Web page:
CT05 Optimisation, Hillhead 4, Wednesday

Matt Tranter (Nottingham Trent)

Initial-value problem for the Boussinesq-Klein-Gordon and coupled Boussinesq equations

In this talk I will discuss the so-called “zero-mass contradiction” that can emerge when constructing weakly-nonlinear solutions to Boussinesq-type equations for periodic functions on a finite interval. Firstly I will overview the recent results for the Boussinesq-Klein-Gordon equation, where a solution was constructed that takes account of this issue and numerical results will justify this approach. I will then consider the coupled Boussinesq equations. Solutions will be constructed for the cases when the characteristic speeds in the equations are close and when they differ significantly. Numerical results for solitary and cnoidal wave initial conditions will be presented and the energy in the system will be examined. These equations can model the propagation of long nonlinear longitudinal bulk strain waves in a two-layered elastic waveguide with a soft bonding between the layers, where the material in the layers determines the type of equation. This is joint work with Karima Khusnutdinova.

CT12 Waves, Hillhead 5, Wednesday

Vladimir Turetsky (Ort Braude, Israel)

Linear system identification by feedback control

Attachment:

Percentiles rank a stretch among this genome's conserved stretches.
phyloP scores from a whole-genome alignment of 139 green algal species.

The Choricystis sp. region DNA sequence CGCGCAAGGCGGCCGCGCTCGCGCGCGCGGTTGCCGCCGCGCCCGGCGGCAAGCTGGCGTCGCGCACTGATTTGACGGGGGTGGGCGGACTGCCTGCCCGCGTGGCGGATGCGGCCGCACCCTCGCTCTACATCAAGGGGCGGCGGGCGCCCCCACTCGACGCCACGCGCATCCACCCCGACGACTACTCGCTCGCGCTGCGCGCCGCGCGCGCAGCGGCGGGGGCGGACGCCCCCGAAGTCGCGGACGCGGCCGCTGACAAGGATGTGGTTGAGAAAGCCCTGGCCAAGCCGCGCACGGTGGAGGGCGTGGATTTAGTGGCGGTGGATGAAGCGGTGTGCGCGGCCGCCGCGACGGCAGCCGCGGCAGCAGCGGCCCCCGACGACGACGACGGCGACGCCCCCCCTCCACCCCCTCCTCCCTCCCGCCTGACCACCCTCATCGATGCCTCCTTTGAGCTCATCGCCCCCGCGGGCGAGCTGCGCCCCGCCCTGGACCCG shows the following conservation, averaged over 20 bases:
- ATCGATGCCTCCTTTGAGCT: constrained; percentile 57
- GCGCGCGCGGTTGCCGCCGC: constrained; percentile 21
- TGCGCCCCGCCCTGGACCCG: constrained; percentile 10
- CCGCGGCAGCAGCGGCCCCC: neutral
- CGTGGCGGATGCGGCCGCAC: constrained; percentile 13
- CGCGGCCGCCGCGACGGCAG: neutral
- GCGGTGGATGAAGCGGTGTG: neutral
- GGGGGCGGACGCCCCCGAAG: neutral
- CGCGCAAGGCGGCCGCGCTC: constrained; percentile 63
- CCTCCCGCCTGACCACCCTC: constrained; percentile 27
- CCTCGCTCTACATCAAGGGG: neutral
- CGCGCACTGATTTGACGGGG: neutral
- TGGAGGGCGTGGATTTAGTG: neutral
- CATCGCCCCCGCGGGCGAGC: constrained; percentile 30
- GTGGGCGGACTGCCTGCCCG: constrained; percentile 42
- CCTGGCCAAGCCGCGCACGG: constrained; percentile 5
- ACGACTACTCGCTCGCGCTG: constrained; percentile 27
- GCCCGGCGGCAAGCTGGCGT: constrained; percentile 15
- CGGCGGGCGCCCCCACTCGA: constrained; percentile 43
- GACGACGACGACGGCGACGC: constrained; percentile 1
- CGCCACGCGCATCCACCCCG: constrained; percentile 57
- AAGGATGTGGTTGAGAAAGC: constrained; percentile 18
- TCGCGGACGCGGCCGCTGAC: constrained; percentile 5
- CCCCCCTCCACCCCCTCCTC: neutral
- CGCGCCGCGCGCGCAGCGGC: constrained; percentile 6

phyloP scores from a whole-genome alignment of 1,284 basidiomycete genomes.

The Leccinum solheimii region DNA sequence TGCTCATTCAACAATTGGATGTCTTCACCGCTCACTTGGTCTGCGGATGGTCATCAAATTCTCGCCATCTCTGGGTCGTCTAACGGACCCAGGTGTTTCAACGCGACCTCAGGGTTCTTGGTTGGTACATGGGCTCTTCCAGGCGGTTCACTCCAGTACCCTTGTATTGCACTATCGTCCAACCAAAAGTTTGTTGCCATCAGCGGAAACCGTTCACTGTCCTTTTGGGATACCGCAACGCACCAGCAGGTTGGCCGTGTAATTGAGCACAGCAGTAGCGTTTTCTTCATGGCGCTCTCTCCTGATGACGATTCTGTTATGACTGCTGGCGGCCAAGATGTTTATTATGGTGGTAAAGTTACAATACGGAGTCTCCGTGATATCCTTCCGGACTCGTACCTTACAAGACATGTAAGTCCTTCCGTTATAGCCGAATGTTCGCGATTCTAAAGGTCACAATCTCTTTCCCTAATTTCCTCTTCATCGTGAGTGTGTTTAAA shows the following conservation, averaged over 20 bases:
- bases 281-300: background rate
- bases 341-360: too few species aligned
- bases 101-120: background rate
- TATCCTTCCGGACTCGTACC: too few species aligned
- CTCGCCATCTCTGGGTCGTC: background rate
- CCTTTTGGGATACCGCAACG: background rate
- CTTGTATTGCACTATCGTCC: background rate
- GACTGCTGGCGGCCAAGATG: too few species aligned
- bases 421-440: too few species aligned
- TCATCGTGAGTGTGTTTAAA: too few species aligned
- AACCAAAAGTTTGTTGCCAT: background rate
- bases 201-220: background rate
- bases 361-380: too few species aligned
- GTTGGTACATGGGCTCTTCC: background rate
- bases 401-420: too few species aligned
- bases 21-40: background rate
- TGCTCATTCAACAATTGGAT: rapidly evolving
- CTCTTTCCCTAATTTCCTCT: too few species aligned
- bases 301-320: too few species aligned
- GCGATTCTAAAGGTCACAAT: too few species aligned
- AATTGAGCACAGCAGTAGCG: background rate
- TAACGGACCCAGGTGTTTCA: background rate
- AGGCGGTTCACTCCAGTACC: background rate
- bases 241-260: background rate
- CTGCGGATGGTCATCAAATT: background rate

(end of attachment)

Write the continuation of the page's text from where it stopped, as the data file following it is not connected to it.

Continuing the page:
A problem of restoration of time-dependent coefficients of a linear ordinary differential equation, based on the noised output measurements, is considered. This problem is ill-posed and needs a regularized solution. In the proposed algorithm, the coefficient vector is approximated by an optimal feedback control time realization in the auxiliary tracking problem. Two control models are proposed. In the first model, the control coefficients are approximated by the output and the estimates of its derivatives. This model yields a linear-quadratic optimal control problem having a known explicit solution. Note that these derivatives are also obtained as auxiliary linear-quadratic tracking controls. The second control model is accurate and leads to a bilinear-quadratic optimal control problem. The latter needs a numerical solution of a corresponding Bellman equation. Simulation results show that a bilinear model provides more accurate coefficients estimates.